Original Illustration by Stephanie DeAngelis
The supplements we often turn to as beauty or dietary aids may be doing more harm than good, according to new findings from Consumer Reports. Despite populating the shelves at pharmacies and health-food stores across the country, these over-the-counter aids can be contaminated with "dangerous bacteria" and often falsely advertise in terms of their benefits. All signs point to a lack of formalized government regulation surrounding these supplements, which can inadvertently lead to organ damage, cardiac arrest, or even cancer. These are the top five supplement ingredients to stay away from, as reported by Health:
- Caffeine powder: Used for weight loss, increased energy, and athletic performance.
- Green tea extract powder: Used for weight loss.
- Kava: Used for anxiety and insomnia.
- Aconite: Used for inflammation, joint pain, and gout.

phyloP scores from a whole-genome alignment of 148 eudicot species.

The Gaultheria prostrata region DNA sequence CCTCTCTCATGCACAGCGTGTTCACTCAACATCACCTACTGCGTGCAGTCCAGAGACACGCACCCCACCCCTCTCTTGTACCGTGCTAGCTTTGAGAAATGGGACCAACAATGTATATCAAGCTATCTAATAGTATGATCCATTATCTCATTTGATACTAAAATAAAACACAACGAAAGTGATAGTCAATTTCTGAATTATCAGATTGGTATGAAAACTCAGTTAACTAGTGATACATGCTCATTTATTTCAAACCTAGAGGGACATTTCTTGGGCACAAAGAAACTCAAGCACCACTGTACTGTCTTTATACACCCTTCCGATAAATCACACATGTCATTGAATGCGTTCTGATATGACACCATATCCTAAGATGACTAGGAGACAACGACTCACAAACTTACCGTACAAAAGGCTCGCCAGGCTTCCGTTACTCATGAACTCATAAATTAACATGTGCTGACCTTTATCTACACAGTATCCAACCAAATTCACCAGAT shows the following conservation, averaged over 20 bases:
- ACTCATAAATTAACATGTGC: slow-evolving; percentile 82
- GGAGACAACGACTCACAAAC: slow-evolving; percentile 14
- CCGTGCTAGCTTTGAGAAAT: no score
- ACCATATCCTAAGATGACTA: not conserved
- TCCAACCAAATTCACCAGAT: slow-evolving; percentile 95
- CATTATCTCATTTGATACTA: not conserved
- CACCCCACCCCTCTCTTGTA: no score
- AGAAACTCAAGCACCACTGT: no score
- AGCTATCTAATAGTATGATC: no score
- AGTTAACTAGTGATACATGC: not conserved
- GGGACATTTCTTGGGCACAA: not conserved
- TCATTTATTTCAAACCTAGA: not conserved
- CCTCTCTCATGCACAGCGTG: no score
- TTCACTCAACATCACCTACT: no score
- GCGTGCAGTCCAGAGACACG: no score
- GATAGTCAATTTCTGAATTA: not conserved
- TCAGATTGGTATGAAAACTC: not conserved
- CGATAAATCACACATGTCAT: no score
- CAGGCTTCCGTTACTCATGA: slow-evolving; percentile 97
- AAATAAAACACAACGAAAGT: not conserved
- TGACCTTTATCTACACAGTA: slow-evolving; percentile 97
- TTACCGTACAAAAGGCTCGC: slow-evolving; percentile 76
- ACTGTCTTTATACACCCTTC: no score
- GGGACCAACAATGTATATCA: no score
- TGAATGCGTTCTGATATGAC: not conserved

- Chaparral: Used for weight loss, inflammation, colds, rashes, and infections.
"These products don't always contain what they claim to," explains Ellen Kunes, the health content team leader at Consumer Reports. "That could mean you're just wasting your money on something harmless—but the reality is, a lot of it is not harmless. … Many times, the FDA only gets involved after they get a report that there's a problem."
Kunes contends that eating a balanced diet of fruits and vegetables, exercising on a regular basis, getting the recommended six to eight hours of sleep every night, and monitoring your stress levels are more than enough to make you feel happy and healthy. "We recommend getting your health from food and healthy habits, rather than popping a pill."
This post was originally published on September 12, 2016, and has since been updated.